I would never buy a cheap caliper unless I was in the middle of nowhere. I cheap out on a lot of things (people go overboard with Motorcraft on here), but the three things I never skimp on are brakes, belts, and fluids. That doesn't mean I always buy the most expensive or name brand either. I have rebuilt calipers before, and its worth it. Its just a couple seals and a dust boot.

    I personally don't think the caliper is your problem, but if you do buy new ones, you don't need both sides, just the one. I would go for a premium brand. NAPA, BrakePerformance, or even Motorcraft on RA. They run around $50-$60 a caliper, while the rebuild is $5 a set (both sides). The choice is obvious for me.

    Grease/replace your slide pins, if no improvement replace your brake lines. Brake lines are cheap, and its not that hard to do. All it takes is a flaring tool and a little time.
     
  6. MistahYebba

    MistahYebba Active Member

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    I really appreciate all of your answers.

    Particularly 2stroke. Thank you for putting the time in to open my eyes on the possibilities.

    I am all for saving money, doing things myself, and feeling comfortable knowing the quality of what I am putting in the truck that I rely on every day.

    I will give it a look this weekend when I'm out of work and see if it's not just a loose or un-greased slide pin over there, or anything else..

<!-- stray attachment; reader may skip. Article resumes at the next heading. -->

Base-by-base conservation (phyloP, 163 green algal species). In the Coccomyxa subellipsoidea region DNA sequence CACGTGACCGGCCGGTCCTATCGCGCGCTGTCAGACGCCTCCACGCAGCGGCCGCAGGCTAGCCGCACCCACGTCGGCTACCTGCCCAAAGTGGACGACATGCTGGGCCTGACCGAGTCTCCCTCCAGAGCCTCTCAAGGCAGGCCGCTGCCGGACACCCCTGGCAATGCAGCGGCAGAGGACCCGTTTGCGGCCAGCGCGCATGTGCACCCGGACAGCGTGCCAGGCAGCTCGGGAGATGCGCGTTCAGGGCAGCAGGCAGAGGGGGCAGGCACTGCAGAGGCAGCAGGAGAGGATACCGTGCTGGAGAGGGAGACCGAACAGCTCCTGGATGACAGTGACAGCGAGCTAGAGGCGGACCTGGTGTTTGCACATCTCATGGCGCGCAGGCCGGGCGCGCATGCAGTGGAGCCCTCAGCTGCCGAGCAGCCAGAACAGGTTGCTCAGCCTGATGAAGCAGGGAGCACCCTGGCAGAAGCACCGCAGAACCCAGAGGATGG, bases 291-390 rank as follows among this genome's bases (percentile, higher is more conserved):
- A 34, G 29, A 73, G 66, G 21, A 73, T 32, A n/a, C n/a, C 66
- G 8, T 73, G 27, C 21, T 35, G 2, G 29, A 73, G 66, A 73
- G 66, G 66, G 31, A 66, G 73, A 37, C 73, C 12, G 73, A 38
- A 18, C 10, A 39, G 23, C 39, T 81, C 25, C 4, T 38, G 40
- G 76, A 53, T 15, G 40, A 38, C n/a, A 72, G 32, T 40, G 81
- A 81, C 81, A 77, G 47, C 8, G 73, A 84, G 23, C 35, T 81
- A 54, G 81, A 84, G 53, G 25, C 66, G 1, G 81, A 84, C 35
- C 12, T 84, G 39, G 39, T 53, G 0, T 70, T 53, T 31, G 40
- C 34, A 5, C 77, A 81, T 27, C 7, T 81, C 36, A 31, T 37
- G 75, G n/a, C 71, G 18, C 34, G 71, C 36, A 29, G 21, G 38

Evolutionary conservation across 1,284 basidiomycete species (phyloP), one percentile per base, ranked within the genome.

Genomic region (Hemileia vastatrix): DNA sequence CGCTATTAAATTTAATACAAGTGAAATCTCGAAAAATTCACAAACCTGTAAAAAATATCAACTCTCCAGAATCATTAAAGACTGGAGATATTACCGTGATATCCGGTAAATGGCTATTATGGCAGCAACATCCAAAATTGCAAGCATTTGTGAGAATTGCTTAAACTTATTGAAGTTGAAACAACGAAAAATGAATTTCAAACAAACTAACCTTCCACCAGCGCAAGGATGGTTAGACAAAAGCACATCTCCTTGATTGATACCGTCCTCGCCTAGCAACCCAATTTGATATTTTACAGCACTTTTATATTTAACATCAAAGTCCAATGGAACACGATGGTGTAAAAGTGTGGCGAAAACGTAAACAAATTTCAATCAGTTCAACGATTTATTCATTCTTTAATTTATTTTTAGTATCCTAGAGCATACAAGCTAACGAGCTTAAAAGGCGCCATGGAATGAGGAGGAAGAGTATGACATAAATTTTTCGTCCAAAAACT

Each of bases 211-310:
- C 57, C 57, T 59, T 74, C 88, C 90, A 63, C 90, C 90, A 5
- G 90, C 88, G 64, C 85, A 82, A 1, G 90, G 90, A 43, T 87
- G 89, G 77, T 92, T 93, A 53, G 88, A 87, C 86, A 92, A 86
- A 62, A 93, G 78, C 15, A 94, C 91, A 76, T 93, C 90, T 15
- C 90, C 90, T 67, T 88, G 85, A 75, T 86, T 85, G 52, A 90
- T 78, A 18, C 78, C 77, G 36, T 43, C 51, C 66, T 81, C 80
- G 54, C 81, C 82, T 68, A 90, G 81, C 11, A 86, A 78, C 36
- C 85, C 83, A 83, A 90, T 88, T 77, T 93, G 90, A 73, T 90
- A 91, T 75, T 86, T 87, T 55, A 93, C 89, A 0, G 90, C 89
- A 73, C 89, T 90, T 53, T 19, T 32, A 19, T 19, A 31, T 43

I was simply jumping to conclusions thinking about just throwing money at parts.
     
  7. swshawaii

    swshawaii Elite Explorer

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    NAPA left - OEM right (Bosch calipers)
     
    Last edited: April 22, 2016
  8. Rhett

    Rhett Let Them Eat Cake Elite Explorer

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    swshawaii -- those don't look like 1st gen calipers, unless there's a pin conversion I don't know about floating around out there.

    Ours have rails for the slide pins, the ones pictured appear to have bolts and dust boots for a later gen. ??
     
  9. swshawaii

    swshawaii Elite Explorer

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    Those pics were from my ST. Here's Gen 1 NAPA front caliper pics from their web site.
    Regarding 1991-94 caliper pins seizing, I can see how this design can be trouble prone.
     
    Last edited: April 25, 2016
  10. natenkiki2004

    natenkiki2004 Blue Bomb!

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    Yea, they're not like modern slide pins that are internal and have a rubber sealing boot. They're external stainless pins that act kind of like a roll pin to hold the calipers in place. VERY easy for dust, salt, water and all manner of contaminants to get in there. Being stainless, they last a long time. However, the knuckle and caliper are both cast iron and very much prone to rust which will bind the slide pins up.

    I'd echo everything 2stroke said. Do an inspection and it's very cheap and relatively quick to remove the slide pins and clean the grooves then grease them. People have different preferences. I've had luck with the CRC synthetic brake caliper grease. It's Molybdenum, graphite and teflon. Thick but slick. I did mine in September of 2014 and haven't been in there since and they still work great.